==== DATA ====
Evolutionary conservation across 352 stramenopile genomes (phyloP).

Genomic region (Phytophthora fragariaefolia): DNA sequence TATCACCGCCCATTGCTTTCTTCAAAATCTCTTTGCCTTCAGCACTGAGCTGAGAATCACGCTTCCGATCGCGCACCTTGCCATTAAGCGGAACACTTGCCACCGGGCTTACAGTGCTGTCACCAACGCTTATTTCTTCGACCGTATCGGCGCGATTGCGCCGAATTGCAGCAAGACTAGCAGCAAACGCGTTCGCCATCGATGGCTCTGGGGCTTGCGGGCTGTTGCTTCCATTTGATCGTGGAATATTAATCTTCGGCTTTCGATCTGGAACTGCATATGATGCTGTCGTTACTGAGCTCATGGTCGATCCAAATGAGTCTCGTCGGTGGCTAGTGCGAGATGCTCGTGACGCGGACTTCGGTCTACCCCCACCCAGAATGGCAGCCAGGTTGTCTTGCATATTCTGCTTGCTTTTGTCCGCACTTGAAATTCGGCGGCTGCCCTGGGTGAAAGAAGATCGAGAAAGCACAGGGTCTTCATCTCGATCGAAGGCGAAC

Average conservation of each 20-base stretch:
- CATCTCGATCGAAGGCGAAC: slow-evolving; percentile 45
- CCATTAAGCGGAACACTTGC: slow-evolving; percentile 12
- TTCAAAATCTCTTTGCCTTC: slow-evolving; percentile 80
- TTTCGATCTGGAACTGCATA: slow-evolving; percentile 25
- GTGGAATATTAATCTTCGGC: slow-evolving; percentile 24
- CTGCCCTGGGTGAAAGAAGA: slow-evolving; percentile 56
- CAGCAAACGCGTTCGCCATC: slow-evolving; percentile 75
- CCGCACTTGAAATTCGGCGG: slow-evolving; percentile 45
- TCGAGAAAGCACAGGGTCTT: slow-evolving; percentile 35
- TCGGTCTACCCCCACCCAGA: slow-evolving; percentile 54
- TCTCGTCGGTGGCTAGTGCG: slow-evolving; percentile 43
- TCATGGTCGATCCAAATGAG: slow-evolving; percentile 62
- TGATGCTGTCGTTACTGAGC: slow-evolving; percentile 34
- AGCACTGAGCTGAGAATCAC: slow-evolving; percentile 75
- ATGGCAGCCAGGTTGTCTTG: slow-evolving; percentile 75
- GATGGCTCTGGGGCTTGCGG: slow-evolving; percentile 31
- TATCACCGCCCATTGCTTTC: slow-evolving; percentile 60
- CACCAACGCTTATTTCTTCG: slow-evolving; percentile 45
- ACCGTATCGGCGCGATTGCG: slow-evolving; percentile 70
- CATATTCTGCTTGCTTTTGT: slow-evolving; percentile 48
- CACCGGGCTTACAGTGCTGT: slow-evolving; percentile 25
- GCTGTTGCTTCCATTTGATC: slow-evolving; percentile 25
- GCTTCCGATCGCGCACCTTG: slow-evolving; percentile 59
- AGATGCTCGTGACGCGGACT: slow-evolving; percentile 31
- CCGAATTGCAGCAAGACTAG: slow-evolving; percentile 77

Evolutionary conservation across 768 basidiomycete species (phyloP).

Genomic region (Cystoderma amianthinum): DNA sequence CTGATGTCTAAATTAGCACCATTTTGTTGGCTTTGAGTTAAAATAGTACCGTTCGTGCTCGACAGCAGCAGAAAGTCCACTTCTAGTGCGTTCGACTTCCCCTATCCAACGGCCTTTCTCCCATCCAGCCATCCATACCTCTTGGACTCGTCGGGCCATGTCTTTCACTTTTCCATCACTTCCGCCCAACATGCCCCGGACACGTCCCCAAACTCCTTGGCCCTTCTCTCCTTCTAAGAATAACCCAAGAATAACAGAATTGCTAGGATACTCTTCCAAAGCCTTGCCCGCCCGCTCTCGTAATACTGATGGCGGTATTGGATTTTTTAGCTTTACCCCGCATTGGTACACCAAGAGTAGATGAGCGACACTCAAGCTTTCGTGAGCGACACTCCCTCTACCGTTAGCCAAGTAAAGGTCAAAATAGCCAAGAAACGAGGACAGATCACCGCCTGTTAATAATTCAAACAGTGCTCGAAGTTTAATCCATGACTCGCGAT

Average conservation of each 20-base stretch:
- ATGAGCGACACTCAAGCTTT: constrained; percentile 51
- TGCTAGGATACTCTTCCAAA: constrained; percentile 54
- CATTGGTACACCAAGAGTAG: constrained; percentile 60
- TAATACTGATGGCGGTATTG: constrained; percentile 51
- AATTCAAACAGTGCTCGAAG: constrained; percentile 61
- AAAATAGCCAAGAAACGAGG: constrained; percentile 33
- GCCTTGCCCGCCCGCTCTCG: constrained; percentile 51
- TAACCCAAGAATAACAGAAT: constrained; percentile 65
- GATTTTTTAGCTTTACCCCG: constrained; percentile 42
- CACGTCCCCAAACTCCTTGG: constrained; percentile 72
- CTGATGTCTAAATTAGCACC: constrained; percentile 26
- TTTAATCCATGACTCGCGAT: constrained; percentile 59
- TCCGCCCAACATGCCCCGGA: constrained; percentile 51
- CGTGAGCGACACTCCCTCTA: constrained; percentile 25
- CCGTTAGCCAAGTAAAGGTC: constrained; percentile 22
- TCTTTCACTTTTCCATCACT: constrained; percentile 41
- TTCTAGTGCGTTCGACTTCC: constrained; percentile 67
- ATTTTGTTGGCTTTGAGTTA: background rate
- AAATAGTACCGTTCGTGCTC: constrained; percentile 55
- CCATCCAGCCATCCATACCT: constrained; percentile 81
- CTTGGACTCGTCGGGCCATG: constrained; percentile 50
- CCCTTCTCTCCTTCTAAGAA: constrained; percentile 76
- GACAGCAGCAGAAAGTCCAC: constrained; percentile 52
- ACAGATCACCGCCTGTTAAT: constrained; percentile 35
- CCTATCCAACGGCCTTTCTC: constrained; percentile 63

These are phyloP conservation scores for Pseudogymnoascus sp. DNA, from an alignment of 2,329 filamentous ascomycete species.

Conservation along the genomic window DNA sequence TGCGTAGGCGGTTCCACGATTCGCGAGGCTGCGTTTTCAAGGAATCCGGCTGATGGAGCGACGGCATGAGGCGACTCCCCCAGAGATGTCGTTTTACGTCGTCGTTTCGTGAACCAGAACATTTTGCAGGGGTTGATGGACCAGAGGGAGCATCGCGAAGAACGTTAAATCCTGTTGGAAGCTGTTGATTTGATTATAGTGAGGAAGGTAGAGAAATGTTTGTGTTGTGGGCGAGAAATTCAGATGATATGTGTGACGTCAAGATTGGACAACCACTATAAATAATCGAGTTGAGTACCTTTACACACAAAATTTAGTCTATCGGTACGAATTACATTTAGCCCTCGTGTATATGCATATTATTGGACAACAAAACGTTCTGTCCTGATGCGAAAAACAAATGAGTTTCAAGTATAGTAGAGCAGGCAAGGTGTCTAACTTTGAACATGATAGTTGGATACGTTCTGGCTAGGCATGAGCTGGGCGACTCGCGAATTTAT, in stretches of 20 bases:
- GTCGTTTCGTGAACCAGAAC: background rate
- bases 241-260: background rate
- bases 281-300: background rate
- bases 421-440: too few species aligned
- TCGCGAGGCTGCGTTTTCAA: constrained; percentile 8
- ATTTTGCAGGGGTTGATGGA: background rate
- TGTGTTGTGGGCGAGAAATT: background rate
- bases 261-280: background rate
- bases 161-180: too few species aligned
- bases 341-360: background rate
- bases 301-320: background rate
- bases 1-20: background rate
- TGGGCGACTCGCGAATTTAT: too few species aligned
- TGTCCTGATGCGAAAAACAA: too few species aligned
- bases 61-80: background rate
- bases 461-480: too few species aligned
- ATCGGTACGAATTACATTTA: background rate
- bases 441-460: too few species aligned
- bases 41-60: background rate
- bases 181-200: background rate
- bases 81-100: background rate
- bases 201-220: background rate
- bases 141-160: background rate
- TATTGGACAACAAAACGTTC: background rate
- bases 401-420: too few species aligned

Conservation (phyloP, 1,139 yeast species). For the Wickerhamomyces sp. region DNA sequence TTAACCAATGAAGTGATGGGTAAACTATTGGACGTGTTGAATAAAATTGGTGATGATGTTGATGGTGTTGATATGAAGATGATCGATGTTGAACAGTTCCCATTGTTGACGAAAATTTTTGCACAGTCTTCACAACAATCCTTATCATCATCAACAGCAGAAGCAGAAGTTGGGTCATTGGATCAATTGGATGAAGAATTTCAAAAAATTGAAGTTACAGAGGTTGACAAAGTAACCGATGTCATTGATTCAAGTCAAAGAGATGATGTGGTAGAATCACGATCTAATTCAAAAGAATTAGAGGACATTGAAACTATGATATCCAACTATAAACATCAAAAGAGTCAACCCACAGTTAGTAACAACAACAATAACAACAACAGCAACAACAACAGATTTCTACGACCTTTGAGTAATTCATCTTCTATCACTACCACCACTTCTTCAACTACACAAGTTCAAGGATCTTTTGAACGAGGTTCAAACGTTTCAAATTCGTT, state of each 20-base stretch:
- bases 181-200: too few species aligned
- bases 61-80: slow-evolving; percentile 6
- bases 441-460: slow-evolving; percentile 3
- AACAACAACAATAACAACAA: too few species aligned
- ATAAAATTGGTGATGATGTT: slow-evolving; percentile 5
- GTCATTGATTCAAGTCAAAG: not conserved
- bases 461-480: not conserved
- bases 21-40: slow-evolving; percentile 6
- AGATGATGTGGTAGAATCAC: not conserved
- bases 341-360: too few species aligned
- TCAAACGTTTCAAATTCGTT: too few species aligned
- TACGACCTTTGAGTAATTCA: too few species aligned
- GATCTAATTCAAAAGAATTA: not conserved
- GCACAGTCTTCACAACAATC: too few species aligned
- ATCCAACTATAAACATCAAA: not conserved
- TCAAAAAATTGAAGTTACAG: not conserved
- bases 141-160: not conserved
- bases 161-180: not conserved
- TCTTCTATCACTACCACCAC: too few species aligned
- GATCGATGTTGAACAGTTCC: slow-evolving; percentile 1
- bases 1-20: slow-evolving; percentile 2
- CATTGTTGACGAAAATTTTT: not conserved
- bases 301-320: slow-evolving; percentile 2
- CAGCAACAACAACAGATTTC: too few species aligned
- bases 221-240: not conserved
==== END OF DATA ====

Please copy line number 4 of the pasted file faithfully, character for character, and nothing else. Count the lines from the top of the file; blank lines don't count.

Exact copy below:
- CATCTCGATCGAAGGCGAAC: slow-evolving; percentile 45